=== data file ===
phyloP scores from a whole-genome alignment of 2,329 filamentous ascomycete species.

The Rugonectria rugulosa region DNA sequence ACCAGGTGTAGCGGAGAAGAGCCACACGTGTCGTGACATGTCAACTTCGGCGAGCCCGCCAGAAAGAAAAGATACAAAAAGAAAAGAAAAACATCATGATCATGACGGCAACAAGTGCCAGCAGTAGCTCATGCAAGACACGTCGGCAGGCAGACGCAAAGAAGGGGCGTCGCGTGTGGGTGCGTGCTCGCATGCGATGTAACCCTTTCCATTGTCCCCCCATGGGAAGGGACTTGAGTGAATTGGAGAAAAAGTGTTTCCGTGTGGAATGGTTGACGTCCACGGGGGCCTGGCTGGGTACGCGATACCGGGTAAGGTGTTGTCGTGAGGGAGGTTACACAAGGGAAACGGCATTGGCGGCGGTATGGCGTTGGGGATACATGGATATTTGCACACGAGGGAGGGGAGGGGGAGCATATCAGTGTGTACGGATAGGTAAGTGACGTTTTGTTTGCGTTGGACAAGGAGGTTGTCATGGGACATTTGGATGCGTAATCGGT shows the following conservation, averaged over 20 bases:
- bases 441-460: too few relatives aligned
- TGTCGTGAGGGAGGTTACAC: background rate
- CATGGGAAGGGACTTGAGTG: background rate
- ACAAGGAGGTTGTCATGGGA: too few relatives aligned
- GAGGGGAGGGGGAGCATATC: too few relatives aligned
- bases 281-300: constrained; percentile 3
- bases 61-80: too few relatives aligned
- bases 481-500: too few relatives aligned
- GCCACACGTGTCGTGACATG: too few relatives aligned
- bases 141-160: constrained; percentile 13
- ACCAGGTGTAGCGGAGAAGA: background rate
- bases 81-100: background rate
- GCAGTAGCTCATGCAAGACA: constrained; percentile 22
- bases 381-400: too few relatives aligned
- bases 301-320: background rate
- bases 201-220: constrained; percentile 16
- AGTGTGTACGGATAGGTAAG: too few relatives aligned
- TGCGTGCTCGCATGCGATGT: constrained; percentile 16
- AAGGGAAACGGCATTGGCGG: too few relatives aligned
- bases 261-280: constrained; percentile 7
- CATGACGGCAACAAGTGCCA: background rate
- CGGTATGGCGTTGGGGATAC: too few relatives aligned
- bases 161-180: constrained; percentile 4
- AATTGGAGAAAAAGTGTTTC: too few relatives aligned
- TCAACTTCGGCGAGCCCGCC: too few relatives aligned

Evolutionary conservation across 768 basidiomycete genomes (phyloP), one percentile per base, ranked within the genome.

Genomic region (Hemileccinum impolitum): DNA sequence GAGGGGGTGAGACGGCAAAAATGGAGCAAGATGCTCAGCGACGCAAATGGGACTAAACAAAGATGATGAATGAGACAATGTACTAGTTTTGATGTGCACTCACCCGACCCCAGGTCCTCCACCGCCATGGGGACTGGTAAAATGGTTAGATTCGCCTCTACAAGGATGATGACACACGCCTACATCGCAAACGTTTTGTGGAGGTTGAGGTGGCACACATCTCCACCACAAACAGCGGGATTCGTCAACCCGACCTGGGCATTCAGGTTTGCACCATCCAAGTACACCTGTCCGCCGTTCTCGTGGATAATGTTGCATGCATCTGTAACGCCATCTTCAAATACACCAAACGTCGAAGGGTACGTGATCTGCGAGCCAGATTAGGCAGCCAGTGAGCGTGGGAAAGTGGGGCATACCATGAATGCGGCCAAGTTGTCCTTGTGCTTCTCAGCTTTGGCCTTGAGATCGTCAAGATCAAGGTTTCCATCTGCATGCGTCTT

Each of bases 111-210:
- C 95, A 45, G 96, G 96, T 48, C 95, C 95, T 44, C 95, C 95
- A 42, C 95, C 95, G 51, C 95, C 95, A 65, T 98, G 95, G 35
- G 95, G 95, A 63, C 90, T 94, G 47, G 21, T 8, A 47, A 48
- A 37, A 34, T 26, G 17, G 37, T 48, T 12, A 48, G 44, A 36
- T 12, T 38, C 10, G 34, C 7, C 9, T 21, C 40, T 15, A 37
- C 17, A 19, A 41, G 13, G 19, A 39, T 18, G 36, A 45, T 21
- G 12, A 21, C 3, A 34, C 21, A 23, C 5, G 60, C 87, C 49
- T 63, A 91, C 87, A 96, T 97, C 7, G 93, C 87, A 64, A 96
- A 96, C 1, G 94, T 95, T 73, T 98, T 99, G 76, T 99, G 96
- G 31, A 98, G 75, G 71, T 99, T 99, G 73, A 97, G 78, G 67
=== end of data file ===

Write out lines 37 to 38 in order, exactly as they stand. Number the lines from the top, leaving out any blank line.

- G 12, A 21, C 3, A 34, C 21, A 23, C 5, G 60, C 87, C 49
- T 63, A 91, C 87, A 96, T 97, C 7, G 93, C 87, A 64, A 96